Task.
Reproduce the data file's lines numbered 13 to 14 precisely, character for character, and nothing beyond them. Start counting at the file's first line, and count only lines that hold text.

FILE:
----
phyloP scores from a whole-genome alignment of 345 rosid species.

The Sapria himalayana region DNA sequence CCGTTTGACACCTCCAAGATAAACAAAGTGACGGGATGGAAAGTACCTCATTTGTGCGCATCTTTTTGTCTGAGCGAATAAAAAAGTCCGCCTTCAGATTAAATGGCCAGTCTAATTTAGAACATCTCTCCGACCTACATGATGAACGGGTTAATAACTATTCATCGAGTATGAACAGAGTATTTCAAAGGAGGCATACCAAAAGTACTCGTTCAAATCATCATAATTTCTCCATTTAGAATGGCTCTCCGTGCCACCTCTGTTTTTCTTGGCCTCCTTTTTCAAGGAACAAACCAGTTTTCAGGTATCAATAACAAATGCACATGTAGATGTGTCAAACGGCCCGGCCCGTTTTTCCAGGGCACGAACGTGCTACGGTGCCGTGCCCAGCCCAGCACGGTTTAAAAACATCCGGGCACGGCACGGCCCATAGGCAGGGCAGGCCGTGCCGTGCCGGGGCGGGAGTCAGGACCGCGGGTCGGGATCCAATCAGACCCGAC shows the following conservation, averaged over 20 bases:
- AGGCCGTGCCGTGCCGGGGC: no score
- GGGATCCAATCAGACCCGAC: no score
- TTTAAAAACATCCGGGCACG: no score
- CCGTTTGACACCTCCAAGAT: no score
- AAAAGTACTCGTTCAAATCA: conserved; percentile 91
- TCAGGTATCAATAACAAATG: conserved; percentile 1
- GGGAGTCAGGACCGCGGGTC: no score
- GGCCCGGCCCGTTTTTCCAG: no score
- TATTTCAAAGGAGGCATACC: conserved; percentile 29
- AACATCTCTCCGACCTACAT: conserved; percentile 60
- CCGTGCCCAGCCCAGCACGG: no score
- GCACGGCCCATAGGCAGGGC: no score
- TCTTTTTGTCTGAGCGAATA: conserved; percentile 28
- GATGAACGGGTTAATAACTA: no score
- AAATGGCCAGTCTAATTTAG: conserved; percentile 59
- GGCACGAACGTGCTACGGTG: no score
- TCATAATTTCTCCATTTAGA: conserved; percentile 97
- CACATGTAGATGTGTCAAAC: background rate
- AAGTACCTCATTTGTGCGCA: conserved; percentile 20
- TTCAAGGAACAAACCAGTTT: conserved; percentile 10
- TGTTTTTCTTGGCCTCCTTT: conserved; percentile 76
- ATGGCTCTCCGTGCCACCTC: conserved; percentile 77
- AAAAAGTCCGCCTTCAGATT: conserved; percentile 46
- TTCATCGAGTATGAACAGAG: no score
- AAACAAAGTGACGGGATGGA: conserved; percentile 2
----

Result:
- CCGTGCCCAGCCCAGCACGG: no score
- GCACGGCCCATAGGCAGGGC: no score